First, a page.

(Zachary Kaufman/The Columbian)
RIDGEFIELD — It’s a common misconception, according to Pat Courtney Gold. People today think of the Northwest’s American Indian tribes, and assume the women historically played a secondary role.
On Sunday, Gold painted a very different picture. She described native women as decision makers in tribal councils, property owners, leaders, elders, storytellers and traders -- to name a few responsibilities.
“Women have always played a very important role in these cultures,” she said. “And they still do.”
Gold, a member of a Wasco tribe, gave the presentation Sunday at the Ridgefield National Wildlife Refuge. As Clark County residents paused to honor the mothers in their lives, about 50 people
crowded into the refuge’s Cathla-potle Plankhouse to learn about native women and mothers of the past.
Trade was the binding force that tied neighboring Columbia River tribes together, Gold said. Traders convened at historic gathering spots across the region, maintaining an expansive network long before Lewis and Clark and later settlers arrived. Women were key players in the system, Gold said. By some accounts, they were better traders than their male counterparts, she said.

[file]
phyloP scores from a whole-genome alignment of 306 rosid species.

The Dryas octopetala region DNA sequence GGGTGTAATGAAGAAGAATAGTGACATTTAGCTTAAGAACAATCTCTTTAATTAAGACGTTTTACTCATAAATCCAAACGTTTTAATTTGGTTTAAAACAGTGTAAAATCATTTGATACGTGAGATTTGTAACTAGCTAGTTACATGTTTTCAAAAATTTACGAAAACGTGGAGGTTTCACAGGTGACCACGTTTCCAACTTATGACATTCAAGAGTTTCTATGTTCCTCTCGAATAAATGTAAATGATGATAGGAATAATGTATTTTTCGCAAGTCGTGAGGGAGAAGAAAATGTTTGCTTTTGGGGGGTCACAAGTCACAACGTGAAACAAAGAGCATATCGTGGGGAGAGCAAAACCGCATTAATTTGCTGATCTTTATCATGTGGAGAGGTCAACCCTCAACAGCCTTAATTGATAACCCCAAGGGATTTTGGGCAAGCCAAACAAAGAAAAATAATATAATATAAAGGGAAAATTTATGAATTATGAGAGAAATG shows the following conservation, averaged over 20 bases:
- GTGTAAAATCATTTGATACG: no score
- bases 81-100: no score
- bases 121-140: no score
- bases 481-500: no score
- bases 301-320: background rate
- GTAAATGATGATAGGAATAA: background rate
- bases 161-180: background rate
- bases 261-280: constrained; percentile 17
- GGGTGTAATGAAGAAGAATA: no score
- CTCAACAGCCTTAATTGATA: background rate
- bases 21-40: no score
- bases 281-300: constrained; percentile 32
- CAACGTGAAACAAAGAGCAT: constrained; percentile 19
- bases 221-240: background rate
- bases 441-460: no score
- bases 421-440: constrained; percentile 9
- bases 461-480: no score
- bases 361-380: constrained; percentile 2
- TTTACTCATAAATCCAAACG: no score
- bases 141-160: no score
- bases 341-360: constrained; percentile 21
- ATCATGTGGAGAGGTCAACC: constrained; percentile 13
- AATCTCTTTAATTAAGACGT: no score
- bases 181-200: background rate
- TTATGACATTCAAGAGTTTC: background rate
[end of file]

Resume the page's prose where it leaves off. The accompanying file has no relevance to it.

One key commodity: Northwest salmon. Women also gutted and preserved the huge numbers that were caught at Celilo Falls — the historic fishing grounds on the Columbia River. The falls were inundated and disappeared when The Dalles Dam was built in the 1950s.
Plenty of local tribes were known for their craft work. Gold herself is a renowned fiber artist, and described the intricate baskets and clothing that native women made for their tribes with natural materials. The methods used hundreds of years ago are the same she uses today, she said.
That’s a topic of interest for Brenda Mitchell, who has tried her hand at basket making and brought a small project with her Sunday. She appreciated Gold’s expertise in the craft, and hoped to apply it to her own work.
Exploring native history helps keep it alive for younger generations, Mitchell said. Growing up with family in the Columbia River Gorge, the Vancouver resident counts herself among the relatively few today who has seen Celilo Falls in person.
“I think it’s very important,” Mitchell, 69, said of preserving history and culture. To many people, she added, “the Indian heritage sort of got lost.”
Sunday’s event kicked off this year’s “Second Sunday” series, which brings a presentation to the plankhouse each month. Exhibits on display this week offered a look at native woodworking, stone tools, furs and other items. The plankhouse is built to embody a Chinook structure as it would have existed centuries ago.
“It’s a real resource for the community,” said refuge volunteer Eugene Carroll. “Unfortunately, not enough people know about it.”
Gold made it clear her talk and her work are about more than looking backward. Tribal leaders are working to maintain their heritage in an ever-changing culture, she said.
“We want to honor our past,” Gold said, “and we want to make sure we honor our future for the next generation.”